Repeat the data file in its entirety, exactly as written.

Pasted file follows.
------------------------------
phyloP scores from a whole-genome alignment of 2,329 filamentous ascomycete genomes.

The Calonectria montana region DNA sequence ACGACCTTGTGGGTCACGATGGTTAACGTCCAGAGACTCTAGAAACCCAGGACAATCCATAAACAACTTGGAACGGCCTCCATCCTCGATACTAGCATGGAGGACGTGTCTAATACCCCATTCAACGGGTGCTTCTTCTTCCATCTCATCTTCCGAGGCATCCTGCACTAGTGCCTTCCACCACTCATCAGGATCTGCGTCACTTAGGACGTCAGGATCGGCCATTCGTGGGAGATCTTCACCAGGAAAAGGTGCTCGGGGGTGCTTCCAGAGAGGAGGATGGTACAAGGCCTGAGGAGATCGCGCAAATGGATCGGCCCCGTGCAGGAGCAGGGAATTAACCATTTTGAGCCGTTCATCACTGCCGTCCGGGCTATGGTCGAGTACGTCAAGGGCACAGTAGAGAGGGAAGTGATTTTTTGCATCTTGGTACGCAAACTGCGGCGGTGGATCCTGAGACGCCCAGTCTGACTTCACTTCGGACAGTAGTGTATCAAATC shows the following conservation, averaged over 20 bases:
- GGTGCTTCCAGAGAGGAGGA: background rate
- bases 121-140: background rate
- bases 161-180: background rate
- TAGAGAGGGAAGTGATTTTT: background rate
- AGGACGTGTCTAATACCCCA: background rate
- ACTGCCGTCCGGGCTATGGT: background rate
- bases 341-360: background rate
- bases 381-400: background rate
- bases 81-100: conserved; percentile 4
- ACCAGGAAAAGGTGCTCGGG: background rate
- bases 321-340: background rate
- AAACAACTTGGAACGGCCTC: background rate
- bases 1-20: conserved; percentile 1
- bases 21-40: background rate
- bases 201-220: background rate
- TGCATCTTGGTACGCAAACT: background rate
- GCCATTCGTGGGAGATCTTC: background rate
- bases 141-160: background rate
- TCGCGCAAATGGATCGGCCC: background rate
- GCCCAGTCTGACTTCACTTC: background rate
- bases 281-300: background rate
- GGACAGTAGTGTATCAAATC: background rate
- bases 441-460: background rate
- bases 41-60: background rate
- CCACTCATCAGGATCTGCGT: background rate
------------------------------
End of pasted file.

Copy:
phyloP scores from a whole-genome alignment of 2,329 filamentous ascomycete genomes.

The Calonectria montana region DNA sequence ACGACCTTGTGGGTCACGATGGTTAACGTCCAGAGACTCTAGAAACCCAGGACAATCCATAAACAACTTGGAACGGCCTCCATCCTCGATACTAGCATGGAGGACGTGTCTAATACCCCATTCAACGGGTGCTTCTTCTTCCATCTCATCTTCCGAGGCATCCTGCACTAGTGCCTTCCACCACTCATCAGGATCTGCGTCACTTAGGACGTCAGGATCGGCCATTCGTGGGAGATCTTCACCAGGAAAAGGTGCTCGGGGGTGCTTCCAGAGAGGAGGATGGTACAAGGCCTGAGGAGATCGCGCAAATGGATCGGCCCCGTGCAGGAGCAGGGAATTAACCATTTTGAGCCGTTCATCACTGCCGTCCGGGCTATGGTCGAGTACGTCAAGGGCACAGTAGAGAGGGAAGTGATTTTTTGCATCTTGGTACGCAAACTGCGGCGGTGGATCCTGAGACGCCCAGTCTGACTTCACTTCGGACAGTAGTGTATCAAATC shows the following conservation, averaged over 20 bases:
- GGTGCTTCCAGAGAGGAGGA: background rate
- bases 121-140: background rate
- bases 161-180: background rate
- TAGAGAGGGAAGTGATTTTT: background rate
- AGGACGTGTCTAATACCCCA: background rate
- ACTGCCGTCCGGGCTATGGT: background rate
- bases 341-360: background rate
- bases 381-400: background rate
- bases 81-100: conserved; percentile 4
- ACCAGGAAAAGGTGCTCGGG: background rate
- bases 321-340: background rate
- AAACAACTTGGAACGGCCTC: background rate
- bases 1-20: conserved; percentile 1
- bases 21-40: background rate
- bases 201-220: background rate
- TGCATCTTGGTACGCAAACT: background rate
- GCCATTCGTGGGAGATCTTC: background rate
- bases 141-160: background rate
- TCGCGCAAATGGATCGGCCC: background rate
- GCCCAGTCTGACTTCACTTC: background rate
- bases 281-300: background rate
- GGACAGTAGTGTATCAAATC: background rate
- bases 441-460: background rate
- bases 41-60: background rate
- CCACTCATCAGGATCTGCGT: background rate